Amid the chaos in the House of Commons surrounding the UK’s withdrawal from the EU, you could easily have missed the second most important date in the government’s fiscal calendar, which happened last week – the chancellor’s spring statement.

But while Philip Hammond’s time in the political sun was cut short last week, he did put down some important markers. In energy and climate change, the chief of these was his controversial announcement that fossil fuel heating systems cannot be installed in new homes from 2025 onwards.

The ban will be part of a new future homes standard that puts long overdue flesh on the bones of the prime minister Theresa May’s promise a year or so ago to halve carbon emissions from new-build dwellings.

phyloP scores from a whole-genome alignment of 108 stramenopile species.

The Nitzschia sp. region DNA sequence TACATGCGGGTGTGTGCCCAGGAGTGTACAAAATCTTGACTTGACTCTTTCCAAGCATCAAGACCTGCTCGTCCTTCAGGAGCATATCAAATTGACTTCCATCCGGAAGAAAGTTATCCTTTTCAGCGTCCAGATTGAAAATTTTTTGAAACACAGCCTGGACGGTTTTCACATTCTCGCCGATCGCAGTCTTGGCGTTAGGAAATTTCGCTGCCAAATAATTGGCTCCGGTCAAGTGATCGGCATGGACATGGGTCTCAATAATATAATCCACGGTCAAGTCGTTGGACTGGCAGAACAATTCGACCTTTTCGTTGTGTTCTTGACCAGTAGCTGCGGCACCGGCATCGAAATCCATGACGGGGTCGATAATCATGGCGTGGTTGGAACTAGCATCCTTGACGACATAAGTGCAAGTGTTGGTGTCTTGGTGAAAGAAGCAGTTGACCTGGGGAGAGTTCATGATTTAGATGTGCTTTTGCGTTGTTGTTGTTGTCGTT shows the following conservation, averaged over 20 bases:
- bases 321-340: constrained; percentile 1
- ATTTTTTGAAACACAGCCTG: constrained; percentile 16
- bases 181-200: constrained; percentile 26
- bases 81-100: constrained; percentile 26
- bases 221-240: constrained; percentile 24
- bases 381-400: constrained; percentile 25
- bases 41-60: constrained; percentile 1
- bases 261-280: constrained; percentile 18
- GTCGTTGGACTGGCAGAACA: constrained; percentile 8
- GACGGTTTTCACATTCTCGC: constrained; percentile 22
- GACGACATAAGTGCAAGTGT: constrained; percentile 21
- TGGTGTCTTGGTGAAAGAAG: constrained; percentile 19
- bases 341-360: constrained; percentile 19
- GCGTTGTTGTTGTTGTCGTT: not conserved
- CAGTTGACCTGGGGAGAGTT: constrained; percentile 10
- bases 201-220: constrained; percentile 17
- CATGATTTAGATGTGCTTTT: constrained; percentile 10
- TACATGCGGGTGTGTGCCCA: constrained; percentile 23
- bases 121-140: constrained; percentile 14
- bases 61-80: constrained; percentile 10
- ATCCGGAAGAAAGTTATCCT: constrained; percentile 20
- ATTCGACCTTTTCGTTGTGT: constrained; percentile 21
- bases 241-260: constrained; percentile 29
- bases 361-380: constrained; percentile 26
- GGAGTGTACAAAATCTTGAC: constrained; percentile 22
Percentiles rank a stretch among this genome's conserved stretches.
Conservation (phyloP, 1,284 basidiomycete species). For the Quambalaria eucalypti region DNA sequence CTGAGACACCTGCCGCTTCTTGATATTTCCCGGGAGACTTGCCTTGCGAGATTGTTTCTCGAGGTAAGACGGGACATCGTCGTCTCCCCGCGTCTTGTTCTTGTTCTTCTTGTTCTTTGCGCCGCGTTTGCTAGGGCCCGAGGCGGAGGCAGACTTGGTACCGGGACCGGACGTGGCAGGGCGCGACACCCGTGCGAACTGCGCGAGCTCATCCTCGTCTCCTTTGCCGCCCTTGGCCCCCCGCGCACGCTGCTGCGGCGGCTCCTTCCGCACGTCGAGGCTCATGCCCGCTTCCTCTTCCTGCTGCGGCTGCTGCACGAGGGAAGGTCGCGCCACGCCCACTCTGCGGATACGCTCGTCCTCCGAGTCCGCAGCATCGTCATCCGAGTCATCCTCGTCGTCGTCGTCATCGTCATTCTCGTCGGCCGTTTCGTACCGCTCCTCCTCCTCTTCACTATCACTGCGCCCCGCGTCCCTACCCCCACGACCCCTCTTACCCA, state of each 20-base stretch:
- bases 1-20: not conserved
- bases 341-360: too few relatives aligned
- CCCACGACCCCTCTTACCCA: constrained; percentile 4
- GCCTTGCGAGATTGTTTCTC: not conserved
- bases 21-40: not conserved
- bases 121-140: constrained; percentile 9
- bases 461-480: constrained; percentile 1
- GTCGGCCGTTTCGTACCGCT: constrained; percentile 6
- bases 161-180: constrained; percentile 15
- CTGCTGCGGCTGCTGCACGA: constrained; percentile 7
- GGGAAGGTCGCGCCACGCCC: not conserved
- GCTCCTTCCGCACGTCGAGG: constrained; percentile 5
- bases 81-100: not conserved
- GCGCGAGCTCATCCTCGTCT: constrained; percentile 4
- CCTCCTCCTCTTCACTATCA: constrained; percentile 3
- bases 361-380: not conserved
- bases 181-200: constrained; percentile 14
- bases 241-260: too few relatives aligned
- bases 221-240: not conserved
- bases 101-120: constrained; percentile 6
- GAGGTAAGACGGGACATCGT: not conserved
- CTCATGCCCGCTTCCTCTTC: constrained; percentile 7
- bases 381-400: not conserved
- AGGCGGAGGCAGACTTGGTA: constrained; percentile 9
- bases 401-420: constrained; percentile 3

Hammond has not been seen as a friend of the environment, with critics contrasting the £60 million given for tree planting in last autumn’s Budget with the £30 billion for road building unveiled the same day.

More broadly the Treasury has often been labelled as the biggest institutional block within Whitehall to efforts to tackle climate change.

But Chris Stark, chief executive of the Committee on Climate Change, identified Hammond as a key player in last week’s gas announcements, which he said reflects a wider Treasury acceptance on the importance of decarbonising heat. Given the Treasury’s centrality to governmental decision-making, securing its full-throated support for the decarbonisation agenda would be a big fillip.

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